I like to chat about parenting. Obviously. I am immersed in it for the majority of my day (and still occasionally at 2am… zzz). Sometimes I shy away from blogging about it because I don’t want discussion to be confused with lecturing. Now that I have two children, each with their own distinct personality and triggers, I know what works for one child doesn’t necessarily mean it will work for another. Keeping that disclaimer in mind, I’d like to talk about parenting within the framework of what has worked (or not) with my experience in the spirit of sharing and learning for all. After all, I got the idea for those brilliant TV tokens from you!
So let’s talk tantrums. Though Hailey (now 3 and a half) has certainly thrown a whopper here or there, she has been pretty easygoing over all. Still between two and three years old (typical from what I hear), her frustration with being heard and understood became more evident. This isn’t surprising because, after all, don’t we all seek the same thing? A while back I observed her main frustration- having BIG feelings inside but lacking the tools to communicate them, thus leading to growing discontent. Since then I’ve put a lot of purposeful effort into helping her learn to identify her feelings and how to handle them appropriately.
I’ve done this in three ways.
1. I talk about my feelings all the time. ALL the time. So much so that I’ve found it a difficult habit to break. I will be hanging out with just adult friends and realize I am dictating every minuscule emotion which can make me feel embarrassed or ashamed when they point out my habit and laugh (see what I did there?).
But truly, I talk through my feelings, both positive and negative, all day long.
2. I help Hailey to name her feelings whenever I see them. This can either be really fun (I see you are excited and happy because you are jumping up and down clapping your hands!) or tedious (I see that you are frustrated because your seat belt is twisted and won’t buckle) or sometimes just difficult to talk through the tougher feelings (I see you are upset that Kaitlyn took your doll and you are sad because you were trying to put her down for a pretend nap). Though this can feel silly at first, once she has a word to put with her bubbling emotion and knows that I acknowledge it, you can see a release in her. The anger or frustration often turns to tears and a hug. She just wants to be understood.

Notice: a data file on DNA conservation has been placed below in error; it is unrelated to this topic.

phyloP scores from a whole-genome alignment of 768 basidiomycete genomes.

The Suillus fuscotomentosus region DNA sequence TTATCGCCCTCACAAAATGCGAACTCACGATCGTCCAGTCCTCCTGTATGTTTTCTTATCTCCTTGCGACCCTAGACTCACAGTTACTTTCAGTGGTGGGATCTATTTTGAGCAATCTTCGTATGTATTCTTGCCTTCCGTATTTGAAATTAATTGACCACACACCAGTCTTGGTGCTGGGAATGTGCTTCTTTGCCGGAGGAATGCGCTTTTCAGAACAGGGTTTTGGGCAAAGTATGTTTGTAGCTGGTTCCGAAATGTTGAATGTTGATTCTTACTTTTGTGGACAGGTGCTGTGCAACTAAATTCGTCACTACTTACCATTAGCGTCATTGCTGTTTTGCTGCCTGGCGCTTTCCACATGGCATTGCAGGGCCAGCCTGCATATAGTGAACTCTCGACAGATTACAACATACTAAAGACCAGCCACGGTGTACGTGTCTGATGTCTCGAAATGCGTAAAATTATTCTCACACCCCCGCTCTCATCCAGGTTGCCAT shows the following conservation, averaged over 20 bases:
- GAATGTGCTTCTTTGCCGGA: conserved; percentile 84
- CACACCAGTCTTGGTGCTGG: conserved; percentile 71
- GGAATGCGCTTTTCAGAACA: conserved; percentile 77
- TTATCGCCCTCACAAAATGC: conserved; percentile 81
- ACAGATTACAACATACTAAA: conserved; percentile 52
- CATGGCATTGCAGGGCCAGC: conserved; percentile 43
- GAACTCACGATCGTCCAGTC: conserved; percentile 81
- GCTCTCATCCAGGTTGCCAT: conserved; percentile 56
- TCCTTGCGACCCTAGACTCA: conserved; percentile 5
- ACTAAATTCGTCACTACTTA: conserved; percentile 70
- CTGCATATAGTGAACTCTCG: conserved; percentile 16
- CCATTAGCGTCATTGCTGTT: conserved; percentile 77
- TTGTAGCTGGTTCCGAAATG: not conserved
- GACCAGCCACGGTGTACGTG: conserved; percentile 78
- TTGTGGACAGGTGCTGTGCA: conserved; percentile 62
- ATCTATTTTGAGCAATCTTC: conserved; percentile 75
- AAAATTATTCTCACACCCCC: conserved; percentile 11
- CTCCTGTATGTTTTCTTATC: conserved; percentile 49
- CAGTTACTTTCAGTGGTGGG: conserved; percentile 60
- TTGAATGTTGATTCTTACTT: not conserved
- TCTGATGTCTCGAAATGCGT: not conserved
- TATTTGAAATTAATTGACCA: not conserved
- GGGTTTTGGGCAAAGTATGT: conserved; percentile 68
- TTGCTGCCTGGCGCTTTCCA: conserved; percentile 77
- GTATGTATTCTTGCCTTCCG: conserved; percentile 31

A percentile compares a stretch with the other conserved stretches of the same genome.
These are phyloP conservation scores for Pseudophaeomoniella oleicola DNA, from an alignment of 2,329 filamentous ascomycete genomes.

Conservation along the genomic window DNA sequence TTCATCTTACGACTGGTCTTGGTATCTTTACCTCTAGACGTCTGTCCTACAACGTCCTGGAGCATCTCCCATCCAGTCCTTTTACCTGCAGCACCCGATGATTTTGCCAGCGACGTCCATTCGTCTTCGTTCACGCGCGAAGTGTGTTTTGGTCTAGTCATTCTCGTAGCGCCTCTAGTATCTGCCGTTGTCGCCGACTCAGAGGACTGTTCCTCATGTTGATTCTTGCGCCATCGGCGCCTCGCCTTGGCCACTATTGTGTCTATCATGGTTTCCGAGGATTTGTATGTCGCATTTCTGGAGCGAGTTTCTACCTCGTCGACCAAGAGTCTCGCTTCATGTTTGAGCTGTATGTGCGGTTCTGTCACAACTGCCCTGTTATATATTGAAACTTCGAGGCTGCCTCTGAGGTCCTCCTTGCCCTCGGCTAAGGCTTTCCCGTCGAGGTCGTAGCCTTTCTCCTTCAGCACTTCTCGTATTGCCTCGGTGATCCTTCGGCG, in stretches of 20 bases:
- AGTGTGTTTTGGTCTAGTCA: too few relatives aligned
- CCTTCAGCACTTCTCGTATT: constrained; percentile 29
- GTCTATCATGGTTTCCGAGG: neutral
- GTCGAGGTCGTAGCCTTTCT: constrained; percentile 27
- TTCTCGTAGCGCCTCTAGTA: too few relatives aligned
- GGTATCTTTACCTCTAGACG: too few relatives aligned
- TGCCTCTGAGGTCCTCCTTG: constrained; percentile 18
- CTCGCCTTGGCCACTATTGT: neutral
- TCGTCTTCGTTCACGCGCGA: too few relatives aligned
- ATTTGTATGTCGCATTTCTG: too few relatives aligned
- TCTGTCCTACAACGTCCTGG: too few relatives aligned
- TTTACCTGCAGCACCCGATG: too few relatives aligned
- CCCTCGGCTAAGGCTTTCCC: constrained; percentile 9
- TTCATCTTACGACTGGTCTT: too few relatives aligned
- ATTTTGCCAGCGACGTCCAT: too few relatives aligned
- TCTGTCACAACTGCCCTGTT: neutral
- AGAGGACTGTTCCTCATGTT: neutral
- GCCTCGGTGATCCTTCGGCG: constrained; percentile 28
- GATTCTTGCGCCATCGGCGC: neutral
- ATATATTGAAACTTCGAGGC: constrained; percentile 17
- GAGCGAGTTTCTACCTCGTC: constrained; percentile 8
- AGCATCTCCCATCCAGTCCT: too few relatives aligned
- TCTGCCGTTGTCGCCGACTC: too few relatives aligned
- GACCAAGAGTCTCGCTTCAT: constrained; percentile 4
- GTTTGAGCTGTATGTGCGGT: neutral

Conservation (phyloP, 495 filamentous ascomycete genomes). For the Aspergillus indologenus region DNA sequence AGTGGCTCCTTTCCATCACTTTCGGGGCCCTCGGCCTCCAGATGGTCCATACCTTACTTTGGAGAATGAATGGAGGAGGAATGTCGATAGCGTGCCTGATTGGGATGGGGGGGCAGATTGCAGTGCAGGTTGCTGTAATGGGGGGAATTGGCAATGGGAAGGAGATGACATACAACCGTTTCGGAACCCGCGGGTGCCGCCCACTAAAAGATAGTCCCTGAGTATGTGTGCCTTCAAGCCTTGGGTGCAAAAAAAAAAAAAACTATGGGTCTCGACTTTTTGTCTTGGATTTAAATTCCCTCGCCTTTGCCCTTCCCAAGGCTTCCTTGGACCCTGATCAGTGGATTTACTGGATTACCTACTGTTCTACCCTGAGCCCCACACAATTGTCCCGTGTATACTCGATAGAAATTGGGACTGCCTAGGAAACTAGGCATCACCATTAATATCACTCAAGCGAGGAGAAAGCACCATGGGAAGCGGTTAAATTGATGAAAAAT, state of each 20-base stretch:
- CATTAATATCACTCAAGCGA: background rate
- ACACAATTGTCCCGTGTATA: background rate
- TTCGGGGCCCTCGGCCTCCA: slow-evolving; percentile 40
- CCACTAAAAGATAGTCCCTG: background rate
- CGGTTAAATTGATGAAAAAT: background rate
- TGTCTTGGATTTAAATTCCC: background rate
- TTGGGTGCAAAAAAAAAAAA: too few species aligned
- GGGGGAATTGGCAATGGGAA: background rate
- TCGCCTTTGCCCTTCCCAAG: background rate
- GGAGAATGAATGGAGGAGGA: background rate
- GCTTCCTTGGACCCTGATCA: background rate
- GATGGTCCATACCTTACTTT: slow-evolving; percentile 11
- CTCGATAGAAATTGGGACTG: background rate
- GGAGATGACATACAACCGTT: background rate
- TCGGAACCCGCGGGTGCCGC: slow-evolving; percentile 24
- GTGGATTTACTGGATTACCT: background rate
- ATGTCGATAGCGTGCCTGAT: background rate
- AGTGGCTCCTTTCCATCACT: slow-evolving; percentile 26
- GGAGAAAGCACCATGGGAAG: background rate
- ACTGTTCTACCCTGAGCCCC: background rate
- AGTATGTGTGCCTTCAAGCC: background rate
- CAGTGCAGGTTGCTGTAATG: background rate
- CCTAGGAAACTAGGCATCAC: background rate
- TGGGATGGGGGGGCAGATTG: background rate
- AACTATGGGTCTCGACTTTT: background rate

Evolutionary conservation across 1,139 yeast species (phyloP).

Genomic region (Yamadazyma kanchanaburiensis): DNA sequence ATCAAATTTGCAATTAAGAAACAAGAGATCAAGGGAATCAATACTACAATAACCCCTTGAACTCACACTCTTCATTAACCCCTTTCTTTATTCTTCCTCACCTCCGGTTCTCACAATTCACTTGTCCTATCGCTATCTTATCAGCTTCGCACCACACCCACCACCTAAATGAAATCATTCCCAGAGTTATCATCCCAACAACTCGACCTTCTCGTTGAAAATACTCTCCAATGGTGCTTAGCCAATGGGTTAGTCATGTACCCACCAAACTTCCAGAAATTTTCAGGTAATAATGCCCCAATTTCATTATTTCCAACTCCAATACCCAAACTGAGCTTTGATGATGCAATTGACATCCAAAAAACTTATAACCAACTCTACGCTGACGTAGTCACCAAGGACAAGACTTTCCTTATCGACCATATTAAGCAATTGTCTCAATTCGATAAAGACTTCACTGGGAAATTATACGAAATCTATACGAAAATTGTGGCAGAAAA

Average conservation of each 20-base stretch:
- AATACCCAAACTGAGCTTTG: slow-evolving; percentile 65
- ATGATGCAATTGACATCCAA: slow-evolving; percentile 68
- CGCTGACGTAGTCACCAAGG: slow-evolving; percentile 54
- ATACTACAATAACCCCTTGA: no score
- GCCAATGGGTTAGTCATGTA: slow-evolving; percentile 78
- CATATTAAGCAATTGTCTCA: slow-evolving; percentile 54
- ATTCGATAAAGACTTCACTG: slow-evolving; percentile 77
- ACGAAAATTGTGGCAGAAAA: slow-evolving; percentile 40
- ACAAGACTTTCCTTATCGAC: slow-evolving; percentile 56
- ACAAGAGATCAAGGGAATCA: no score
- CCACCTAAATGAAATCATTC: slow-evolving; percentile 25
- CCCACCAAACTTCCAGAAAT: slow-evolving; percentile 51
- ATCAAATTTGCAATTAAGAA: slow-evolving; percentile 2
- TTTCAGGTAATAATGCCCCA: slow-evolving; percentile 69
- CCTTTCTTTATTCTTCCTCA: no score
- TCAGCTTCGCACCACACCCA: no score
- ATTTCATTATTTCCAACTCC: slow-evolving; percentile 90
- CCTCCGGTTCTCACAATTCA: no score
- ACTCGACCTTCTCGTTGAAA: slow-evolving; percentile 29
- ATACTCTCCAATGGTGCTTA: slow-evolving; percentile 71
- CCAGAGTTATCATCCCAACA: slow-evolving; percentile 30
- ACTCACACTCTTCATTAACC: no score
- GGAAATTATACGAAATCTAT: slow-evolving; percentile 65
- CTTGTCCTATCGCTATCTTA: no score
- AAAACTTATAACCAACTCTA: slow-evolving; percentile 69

3. I try to explain that all feelings are ok, but all actions are not. This is a slightly more advanced concept, so it’s a work in progress. I want her to understand that we are responsible for how we act, despite what we feel. I do my best to demonstrate this, especially when I’ve made a mistake. I was angry at the bad driver but I should not have yelled. Then I try and model the correct behavior the next time. I also use this technique when discussing her reactions to situations. I understand you were angry that I said no, but it is not ok to throw toys because it could hurt your sister or break something.
Since her ability to communicate her emotions has progressed, meltdowns have become fewer and further between. They pop up occasionally (usually tied closely with tiredness), but oftentimes a few deep breaths and a private talk off to the side can help. Sometimes a few minutes simmering down in her room before we talk is needed, but we always go back to identify our feelings.
If you aren’t from a feeling-focused family like I was raised in, this surely sounds super cheesy, but cheesy or not, it has really made a difference and my heart swells with pride whenever I hear her do it on her own and identify her feelings or another’s feelings.
Mommy I am fur-us-ter-ated that you won’t read me one more book. We’re still working on pronunciation.
Mommy you are smiling because I make you happy, right?
Mommy, I am so, SO excited that we are going to Nora and Gracie’s house!
…always to be followed by…
Mommy, I am sad that we have to leave Nora and Gracie’s house. Gracie is sad I am leaving too.
Whenever I find a parenting tactic that works (goodness knows I’ve tried plenty that haven’t), I give myself a mental fist bump and celebrate my victory because I tomorrow will bring a new day and another parenting challenge, but that’s part of the fun after all, right?
What techniques do you use to combat tantrums?
What habits have you found to make the biggest difference in your child’s behavior?
Any good tips to share?